Conceptual discussion by the Collaboration for a best practice framework and the associated research program occurred in August 2020. A draft of the research program was produced in June 2021 with subsequent funding obtained in July 2021. The Collaboration approved the protocol draft in December 2021.
Results for several research phases of the best practice framework development are expected by January 2023, commencing with the systematic literature review and the scoping review. The projected completion times of subsequent phases are outlined in, with the overall research program expected to be completed in December 2023.
Key Anticipated Findings
The overall aim of this research program is to produce a best practice framework that will guide the co-design, implementation, and evaluation of culturally safe eHealth interventions with Aboriginal and Torres Strait Islander people. The development of the eHealth best practice framework will draw on evidence of best practices sourced from scientific and gray literature, health and community stakeholders, and key experts to reflect the values and priorities of Aboriginal and Torres Strait Islander people.
Maar et al  proposed a set of “wise practices” for cultural safety in eHealth with First Nations communities in 2019. The practices were developed from extensive qualitative data collected throughout a 5-year randomized clinical trial for managing hypertension with eHealth. Although the recommendations add significant value to the field, they are derived from works involving First Nations communities from Canada, and therefore cannot be directly applied to eHealth with Aboriginal and Torres Strait Islander people in the Australian setting.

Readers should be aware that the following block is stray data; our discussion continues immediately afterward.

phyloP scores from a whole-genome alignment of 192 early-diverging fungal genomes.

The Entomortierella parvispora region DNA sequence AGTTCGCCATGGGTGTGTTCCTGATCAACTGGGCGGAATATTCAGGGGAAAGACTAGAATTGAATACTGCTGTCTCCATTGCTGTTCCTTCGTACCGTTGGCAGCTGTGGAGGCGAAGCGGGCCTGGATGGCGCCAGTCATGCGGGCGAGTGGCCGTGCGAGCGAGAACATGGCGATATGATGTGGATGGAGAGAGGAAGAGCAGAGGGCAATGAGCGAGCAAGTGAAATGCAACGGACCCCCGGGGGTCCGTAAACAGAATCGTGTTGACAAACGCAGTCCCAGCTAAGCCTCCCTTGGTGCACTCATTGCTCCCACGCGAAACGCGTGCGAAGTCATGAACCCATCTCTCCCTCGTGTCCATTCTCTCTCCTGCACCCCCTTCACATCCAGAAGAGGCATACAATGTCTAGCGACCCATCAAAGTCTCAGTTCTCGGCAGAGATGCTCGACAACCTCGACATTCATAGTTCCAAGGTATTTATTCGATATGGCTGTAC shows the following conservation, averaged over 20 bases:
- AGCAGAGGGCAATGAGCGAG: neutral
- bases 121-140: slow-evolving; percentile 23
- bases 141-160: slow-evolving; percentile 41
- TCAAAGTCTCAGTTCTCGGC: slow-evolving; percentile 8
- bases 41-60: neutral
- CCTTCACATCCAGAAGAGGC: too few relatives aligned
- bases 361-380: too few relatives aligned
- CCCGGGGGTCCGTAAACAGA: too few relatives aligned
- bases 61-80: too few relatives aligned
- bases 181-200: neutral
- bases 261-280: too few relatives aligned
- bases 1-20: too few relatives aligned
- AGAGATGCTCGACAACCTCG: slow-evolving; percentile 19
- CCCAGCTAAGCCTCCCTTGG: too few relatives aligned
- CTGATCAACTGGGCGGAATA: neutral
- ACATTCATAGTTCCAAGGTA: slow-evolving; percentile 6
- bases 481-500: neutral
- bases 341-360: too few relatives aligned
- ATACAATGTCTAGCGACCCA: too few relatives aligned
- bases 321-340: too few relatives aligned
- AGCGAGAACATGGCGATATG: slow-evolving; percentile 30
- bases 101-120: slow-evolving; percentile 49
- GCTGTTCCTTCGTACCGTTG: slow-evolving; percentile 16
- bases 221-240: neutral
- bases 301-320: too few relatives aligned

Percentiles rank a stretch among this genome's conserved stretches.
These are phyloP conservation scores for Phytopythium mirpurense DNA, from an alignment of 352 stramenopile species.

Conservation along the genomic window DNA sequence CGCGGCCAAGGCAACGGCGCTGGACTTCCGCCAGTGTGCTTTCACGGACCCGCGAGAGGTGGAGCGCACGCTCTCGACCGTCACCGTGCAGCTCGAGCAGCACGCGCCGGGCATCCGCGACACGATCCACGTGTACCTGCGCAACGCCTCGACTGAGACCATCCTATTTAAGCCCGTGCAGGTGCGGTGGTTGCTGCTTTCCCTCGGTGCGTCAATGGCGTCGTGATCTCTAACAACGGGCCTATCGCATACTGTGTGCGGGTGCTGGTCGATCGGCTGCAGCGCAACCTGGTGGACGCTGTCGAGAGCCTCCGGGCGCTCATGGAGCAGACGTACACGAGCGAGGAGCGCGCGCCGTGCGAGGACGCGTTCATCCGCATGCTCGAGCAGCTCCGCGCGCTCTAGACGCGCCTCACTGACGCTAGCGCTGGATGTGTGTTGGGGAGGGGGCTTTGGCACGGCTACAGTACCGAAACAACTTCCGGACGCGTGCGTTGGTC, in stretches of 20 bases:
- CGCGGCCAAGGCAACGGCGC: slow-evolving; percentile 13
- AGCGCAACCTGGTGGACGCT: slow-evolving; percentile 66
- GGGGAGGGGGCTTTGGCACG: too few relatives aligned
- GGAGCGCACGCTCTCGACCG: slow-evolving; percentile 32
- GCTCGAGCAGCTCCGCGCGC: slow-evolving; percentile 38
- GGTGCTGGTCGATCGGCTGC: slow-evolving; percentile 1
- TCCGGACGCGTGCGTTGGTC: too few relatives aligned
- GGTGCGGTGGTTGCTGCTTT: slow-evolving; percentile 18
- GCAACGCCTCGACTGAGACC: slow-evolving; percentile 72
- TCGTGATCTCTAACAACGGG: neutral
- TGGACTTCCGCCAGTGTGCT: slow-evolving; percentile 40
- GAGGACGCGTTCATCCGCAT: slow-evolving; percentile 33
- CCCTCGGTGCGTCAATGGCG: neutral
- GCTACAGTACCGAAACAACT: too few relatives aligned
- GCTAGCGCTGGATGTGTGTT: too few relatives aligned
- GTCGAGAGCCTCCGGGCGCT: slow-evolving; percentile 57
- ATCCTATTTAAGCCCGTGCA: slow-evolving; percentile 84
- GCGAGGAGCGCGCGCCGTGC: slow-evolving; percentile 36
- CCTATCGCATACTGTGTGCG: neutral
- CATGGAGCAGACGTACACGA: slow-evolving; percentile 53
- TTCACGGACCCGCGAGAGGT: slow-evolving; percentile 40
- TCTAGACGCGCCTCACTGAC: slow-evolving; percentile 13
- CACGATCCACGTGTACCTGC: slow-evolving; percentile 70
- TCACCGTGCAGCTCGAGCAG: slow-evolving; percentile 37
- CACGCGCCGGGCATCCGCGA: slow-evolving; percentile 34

Previous work involving Aboriginal and Torres Strait Islander people in the emerging digital health space have provided anecdotes regarding the important inclusions for such work. For example, favorable reports of user engagement, positive health outcomes, and the relevance of mHealth to support Aboriginal and Torres Strait Islander communities were attributed to the significance of co-design, embedded knowledge of Aboriginal and Torres Strait Islander people within projects, and consideration of local contexts rather than using a “one size fits all” approach . However, more complete understanding and consensus are required on what is important to Aboriginal and Torres Strait Islander people when conducting eHealth interventions. Currently, no benchmark exists regarding the cultural safety within such studies and how eHealth can be effectively integrated within the existing models of care and leadership of ATSICCHOs. This integration is critical for maximum relevance and effectiveness in ensuring the well-being of Aboriginal and Torres Strait Islander people and for contributing to closing the gap in health disparities. This protocol has outlined a program of research designed by the Collaboration that seeks to meet this need.